by Phil Ambroziak

A piece of Dorintosh history will soon become history.

During Tuesday’s (Nov. 26) meeting of the Northwest School Division’s (NWSD) board of directors, approval was given to permanently close Dorintosh Central School because of an ongoing decline in student enrolment. This year the Kindergarten to Grade 8 school boasts only 22 students.

“I met with Dorintosh Central School’s student community council (SCC) Nov. 12 to discuss the ministry’s guidelines and criteria as it pertains to the school review process,” explained NWSD director of education Duane Hauk. “Since that meeting, the SCC decided to give consent for full disclosure and, at Tuesday’s meeting, the board – with consent of the SCC – determined Dorintosh Central School will close at the end of the current school year.”

A similar review process took place at the province’s behest back in 2015, but no action was taken at that time to reconfigure grade levels or to close the school. According to Dorintosh Central School SCC president Carolyn Nolin, however, this time the SCC did not believe it was a fight it could win.

“We felt it was a losing battle for us,” Nolin said. “By going along willingly, we also believe we can be more involved in the conversations regarding what the eventual transition would look like for these kids.”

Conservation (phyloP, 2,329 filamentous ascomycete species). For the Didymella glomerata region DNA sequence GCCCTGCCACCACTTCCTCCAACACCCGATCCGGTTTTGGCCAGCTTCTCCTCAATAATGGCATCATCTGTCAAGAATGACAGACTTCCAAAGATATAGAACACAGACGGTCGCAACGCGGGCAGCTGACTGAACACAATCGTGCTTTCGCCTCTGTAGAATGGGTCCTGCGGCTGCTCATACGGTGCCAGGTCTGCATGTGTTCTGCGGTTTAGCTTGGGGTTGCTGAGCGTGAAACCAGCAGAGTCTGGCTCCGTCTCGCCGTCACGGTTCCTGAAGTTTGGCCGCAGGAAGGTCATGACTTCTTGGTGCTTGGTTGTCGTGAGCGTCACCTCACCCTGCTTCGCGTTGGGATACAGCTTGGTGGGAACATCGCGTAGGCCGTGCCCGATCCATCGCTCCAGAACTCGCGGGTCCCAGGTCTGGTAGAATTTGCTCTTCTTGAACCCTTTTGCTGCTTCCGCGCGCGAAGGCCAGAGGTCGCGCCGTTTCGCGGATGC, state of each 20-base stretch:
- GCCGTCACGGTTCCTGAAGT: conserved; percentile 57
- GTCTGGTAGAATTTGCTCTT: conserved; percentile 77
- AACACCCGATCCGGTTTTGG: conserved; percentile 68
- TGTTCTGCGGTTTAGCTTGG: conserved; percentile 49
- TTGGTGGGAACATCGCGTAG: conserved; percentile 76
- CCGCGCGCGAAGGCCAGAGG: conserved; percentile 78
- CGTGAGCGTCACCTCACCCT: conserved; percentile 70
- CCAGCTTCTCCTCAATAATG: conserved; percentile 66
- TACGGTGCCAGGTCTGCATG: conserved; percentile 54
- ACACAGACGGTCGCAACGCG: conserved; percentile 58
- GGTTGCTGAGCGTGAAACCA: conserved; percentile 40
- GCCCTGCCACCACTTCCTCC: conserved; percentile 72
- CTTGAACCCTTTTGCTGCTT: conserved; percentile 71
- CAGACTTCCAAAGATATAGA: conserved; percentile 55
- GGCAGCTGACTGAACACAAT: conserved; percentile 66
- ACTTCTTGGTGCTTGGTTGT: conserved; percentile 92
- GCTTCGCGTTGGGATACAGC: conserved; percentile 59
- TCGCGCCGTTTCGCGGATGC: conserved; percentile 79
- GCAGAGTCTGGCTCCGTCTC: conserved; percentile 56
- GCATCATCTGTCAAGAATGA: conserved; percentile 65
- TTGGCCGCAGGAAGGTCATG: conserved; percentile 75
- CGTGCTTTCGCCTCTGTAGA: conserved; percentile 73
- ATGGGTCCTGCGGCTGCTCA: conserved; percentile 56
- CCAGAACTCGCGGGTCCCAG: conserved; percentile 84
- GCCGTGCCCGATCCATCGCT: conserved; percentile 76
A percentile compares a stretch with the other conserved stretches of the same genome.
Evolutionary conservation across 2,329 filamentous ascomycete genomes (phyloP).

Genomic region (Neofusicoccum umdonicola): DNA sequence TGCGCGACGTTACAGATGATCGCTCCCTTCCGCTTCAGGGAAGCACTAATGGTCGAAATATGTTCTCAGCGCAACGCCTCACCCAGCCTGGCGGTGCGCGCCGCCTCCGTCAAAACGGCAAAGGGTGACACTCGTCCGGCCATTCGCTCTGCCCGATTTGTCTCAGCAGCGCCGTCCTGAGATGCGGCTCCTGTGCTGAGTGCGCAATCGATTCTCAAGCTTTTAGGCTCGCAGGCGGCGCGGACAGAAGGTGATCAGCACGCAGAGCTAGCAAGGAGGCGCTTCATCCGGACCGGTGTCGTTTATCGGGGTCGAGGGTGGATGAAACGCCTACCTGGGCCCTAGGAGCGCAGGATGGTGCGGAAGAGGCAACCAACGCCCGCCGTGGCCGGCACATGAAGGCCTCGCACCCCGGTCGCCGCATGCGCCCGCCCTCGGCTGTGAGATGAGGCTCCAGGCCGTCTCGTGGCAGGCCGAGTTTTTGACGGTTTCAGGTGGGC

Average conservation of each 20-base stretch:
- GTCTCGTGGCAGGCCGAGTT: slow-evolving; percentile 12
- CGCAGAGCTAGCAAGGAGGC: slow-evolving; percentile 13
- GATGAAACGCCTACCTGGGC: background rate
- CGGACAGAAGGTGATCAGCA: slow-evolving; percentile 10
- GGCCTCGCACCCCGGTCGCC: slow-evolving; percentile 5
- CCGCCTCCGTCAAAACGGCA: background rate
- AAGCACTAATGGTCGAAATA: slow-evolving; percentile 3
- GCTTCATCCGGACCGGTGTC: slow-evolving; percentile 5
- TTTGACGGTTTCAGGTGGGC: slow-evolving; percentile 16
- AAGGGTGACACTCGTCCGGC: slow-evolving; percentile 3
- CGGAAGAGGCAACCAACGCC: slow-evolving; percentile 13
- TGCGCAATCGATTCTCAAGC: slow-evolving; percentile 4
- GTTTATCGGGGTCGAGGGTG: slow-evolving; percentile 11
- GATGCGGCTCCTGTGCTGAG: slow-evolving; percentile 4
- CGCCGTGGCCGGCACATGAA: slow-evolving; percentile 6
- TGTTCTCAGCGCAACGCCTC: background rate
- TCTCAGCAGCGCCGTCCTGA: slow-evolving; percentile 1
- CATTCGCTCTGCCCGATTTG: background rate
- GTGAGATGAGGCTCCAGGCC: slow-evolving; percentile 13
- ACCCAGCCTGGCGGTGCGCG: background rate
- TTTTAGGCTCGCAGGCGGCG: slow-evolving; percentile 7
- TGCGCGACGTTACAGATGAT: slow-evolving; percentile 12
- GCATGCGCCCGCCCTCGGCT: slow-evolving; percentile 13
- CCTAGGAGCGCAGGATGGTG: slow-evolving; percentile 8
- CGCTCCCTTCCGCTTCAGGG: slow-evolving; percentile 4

Nolin went on to say it is the SCC’s desire to see Dorintosh Central’s Culturally Courageous Land-based Leadership program – an initiative that is student-controlled and student-developed – continue wherever the Dorintosh students end up going to school next fall.

“We want to keep the program going, we want to keep the plane we built flying,” she said. “It has been a big plus for our students and for our staff. Unfortunately, what is happening now is something that is out of our control. We have common sense enough to understand it takes numbers to keep a school open, but it is frustrating.”

Hauk said the next step for the NWSD is to establish a transition committee to work with the SCC regarding the future of students and staff, as well as all the resources, materials, furniture and so on currently located at Dorintosh Central. What becomes of the school building itself will also be decided as part of this process.

“We’re at the very early stage of developing what we’re going to do and how we’re going to do it,” Hauk said. “It is a process that will go on throughout the rest of the school year.”

The current Dorintosh Central School building was opened in 1983. In addition to the 22 students enrolled this year, the school also employs three teachers and two support staff.

“The SCC wants what is right for the kids who are attending this school right now,” Nolin added. “There will be lots of conversations with the board to ensure these kids get to where they need to be. Every student matters and wherever it’s decided they will be moved to, to have our students, teachers and our program still be together would be ideal. This was a huge decision and a very stressful one, but the SCC is grateful to everyone who has supported us and we will do the best we can to make sure this transition goes as smoothly as possible for everyone.”

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